Thursday morning we woke up in Bangor and instead of getting breakfast again in the city we agreed to start our drive down the Maine coast on highway 1A in hopes of finding a cute breakfast diner off the beaten path. We found exactly what we were looking for when we stumbled across Rosie’s Diner, just minutes south of Bangor. It was very much a home-style cooking type of establishment, where Rosie was probably in the back making the meals from scratch. I would imagine that you couldn't call our meals low calorie by any means, although they were mighty good. We even got a piece of freshly baked Apple Fritter pie to go for later.

We spent the day slowly driving from one coastal town to another. We stopped in Camden and wandered around their downtown and harbor. Then we drove to Rockwell, where we walked the 4,300 feet of breakwater to the Breakwater Lighthouse and watched lobster boats come in with their catch for the day. We visited Main Street in Bath, the 2012 Great American Main Street Award recipient. Freeport, the home of the LL Bean flagship store, was our last stop that day. The store is open 24 hours, and there is not just one store, there is a whole village of LL Bean stores for all kinds of occasions. We wandered around the outlet store for a bit, but after not finding anything interesting we continued onto Portsmouth in New Hampshire. We had our last hotel night booked there.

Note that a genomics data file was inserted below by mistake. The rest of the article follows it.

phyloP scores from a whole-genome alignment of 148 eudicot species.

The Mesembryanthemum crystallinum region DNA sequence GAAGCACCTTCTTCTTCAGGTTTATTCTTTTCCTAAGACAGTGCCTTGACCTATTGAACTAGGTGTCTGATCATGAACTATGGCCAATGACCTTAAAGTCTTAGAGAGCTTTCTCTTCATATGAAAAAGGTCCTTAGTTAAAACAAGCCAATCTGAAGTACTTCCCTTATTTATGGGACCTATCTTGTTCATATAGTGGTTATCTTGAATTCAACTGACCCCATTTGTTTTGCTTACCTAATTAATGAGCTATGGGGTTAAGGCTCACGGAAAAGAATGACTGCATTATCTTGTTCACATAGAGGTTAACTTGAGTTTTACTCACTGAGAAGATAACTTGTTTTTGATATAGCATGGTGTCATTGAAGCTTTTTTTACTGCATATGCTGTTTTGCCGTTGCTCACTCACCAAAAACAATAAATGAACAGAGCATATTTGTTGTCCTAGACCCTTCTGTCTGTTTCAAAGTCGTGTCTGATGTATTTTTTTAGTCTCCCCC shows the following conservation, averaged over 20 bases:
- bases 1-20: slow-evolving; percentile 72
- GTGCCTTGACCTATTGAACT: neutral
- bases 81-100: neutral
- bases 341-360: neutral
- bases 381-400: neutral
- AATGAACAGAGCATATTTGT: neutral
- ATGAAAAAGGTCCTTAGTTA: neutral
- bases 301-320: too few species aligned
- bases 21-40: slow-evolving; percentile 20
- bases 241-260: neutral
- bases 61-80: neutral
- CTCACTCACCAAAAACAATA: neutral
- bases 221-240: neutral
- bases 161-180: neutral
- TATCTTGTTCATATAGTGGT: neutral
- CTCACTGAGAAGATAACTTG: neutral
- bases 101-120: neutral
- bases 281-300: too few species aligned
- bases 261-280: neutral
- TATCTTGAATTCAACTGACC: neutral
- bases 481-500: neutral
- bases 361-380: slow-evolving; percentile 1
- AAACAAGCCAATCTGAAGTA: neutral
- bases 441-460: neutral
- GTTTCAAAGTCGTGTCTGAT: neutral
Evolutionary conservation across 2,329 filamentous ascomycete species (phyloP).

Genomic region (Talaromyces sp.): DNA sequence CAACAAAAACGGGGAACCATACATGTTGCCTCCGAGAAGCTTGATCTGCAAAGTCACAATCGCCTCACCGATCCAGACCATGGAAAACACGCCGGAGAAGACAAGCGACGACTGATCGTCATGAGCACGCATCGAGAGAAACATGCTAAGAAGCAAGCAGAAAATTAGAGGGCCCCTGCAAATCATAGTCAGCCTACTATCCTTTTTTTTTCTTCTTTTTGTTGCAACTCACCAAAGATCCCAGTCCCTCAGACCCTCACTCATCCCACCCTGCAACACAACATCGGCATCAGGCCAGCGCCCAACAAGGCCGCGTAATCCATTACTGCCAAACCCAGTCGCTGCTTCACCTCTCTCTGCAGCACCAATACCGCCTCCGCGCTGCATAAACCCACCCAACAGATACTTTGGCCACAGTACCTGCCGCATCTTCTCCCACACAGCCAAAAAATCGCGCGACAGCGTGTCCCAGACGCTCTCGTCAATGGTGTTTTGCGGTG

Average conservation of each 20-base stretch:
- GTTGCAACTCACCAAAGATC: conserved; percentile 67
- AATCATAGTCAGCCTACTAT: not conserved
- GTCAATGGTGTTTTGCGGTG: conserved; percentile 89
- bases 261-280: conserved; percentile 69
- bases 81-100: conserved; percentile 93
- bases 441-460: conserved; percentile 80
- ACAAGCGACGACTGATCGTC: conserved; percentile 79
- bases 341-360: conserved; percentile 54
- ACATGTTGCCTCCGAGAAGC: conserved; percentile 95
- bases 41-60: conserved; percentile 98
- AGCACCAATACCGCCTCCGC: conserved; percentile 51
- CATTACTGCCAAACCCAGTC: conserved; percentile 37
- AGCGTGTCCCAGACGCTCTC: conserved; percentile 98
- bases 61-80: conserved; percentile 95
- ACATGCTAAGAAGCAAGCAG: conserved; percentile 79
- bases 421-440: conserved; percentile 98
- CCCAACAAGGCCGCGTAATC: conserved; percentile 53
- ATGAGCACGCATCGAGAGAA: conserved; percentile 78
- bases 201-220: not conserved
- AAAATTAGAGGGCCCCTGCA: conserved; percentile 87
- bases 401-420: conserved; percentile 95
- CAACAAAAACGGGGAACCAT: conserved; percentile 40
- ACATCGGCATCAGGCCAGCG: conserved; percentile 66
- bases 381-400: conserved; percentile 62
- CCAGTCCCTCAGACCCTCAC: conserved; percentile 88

Downtown Camden, Maine
Camden, Maine
Walking on the 4,300 foot long breakwater to Breakwater Lighthouse in Rockwell, Maine
Walking on the 4,300 foot long breakwater to
Breakwater Lighthouse in Rockwell, Maine
Downtown Bath, Maine
Downtown Bath, Maine
LL Bean flagship store in Freeport, Maine
The LL Bean flagship store in Freeport, Maine 
Portsmouth, settled in 1623, also had a very European flair to it. In the morning we strolled the downtown and then headed further down the coast. In New Hampshire the 1A highway took us right to the ocean. We drove along the Atlantic, just feet from the beach (and massive beach estates). The last town on our coastal route was Salem in Massachusetts. Salem, famous for the Salem witch trials, is now very much a big destination point during the month of October and especially Halloween. There was a Witch Museum there, stores advertising witchcraft items for sale and schools of wizardry, and there were several witch statues throughout town.

Downtown Portsmouth, New Hampshire
Walking in Portsmouth, New Hampshire 
Witch museum in Salem, Massachusetts
Salem Witch Museum
After Salem we got on a major interstate with hopes of avoiding Boston traffic on a Friday afternoon before Columbus Day Weekend. We only had 70 miles to go, but we hit traffic almost immediately and it took us over 3 hours to get home. Oh well, it was the last 70 miles on our 1,000 mile journey and we had plenty to reminisce on.

To see more pictures of our trip around New England part 2, click here.

Happy New England driving,


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1 comment:

  1. I am from New England and you took great pictures! :)